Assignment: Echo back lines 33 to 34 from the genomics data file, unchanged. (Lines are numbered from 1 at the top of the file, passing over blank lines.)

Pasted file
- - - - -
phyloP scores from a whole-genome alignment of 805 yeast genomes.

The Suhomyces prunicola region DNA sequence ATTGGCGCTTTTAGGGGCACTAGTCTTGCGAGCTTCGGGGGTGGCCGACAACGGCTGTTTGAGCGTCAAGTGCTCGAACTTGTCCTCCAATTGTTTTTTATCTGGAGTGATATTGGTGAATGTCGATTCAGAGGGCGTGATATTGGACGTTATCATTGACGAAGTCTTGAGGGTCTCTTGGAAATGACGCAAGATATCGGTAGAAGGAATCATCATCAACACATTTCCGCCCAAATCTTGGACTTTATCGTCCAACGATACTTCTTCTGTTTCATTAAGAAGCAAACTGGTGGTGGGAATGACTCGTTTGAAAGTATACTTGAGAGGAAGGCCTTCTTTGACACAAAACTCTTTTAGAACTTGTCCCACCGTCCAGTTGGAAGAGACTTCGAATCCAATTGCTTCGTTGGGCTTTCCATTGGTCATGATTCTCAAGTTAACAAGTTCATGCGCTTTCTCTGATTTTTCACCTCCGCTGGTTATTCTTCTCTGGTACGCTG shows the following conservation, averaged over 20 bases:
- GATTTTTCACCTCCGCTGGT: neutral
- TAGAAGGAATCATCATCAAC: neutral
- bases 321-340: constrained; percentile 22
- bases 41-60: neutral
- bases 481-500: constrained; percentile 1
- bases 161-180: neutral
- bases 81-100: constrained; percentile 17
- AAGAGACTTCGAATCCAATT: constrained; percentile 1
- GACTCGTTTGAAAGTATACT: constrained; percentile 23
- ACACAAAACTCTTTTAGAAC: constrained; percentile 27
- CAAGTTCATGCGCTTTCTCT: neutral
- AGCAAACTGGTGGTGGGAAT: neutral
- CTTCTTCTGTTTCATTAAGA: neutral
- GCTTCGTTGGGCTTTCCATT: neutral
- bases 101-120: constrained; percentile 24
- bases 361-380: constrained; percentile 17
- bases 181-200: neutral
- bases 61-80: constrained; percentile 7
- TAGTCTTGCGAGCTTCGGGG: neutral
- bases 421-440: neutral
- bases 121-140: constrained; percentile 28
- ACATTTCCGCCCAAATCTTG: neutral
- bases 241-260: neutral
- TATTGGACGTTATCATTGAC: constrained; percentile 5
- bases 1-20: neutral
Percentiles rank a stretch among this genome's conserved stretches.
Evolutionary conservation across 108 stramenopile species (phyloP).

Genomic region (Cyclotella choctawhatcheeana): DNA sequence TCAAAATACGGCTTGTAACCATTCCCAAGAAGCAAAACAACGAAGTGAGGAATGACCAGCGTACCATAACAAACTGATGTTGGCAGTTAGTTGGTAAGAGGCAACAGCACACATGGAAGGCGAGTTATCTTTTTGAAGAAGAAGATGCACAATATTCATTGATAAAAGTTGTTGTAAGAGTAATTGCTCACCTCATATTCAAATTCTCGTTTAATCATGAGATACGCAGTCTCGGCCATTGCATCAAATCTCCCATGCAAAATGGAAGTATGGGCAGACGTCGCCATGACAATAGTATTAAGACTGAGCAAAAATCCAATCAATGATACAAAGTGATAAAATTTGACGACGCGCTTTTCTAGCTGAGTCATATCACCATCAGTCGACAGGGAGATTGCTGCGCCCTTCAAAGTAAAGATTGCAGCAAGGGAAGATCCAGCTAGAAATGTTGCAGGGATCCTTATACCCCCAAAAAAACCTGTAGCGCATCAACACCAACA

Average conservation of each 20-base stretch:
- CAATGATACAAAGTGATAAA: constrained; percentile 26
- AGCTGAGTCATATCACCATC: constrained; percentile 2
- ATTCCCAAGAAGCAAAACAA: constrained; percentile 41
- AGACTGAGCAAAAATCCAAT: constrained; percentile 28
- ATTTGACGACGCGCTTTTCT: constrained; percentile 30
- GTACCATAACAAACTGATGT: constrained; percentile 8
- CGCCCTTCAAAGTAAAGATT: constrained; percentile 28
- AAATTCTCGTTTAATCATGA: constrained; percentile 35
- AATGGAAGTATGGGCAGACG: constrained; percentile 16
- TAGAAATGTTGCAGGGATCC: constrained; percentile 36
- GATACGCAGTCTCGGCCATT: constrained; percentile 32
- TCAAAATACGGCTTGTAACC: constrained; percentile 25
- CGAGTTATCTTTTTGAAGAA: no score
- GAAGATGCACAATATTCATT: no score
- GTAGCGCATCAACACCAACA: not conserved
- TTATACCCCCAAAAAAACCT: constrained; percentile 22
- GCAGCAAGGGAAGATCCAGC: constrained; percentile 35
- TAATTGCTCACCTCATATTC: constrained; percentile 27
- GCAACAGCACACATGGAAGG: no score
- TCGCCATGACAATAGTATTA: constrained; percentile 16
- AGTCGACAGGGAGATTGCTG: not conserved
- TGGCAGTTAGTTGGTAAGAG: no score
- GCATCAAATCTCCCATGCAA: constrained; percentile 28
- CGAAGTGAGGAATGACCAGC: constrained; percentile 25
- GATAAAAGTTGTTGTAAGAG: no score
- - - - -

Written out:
- AGCTGAGTCATATCACCATC: constrained; percentile 2
- ATTCCCAAGAAGCAAAACAA: constrained; percentile 41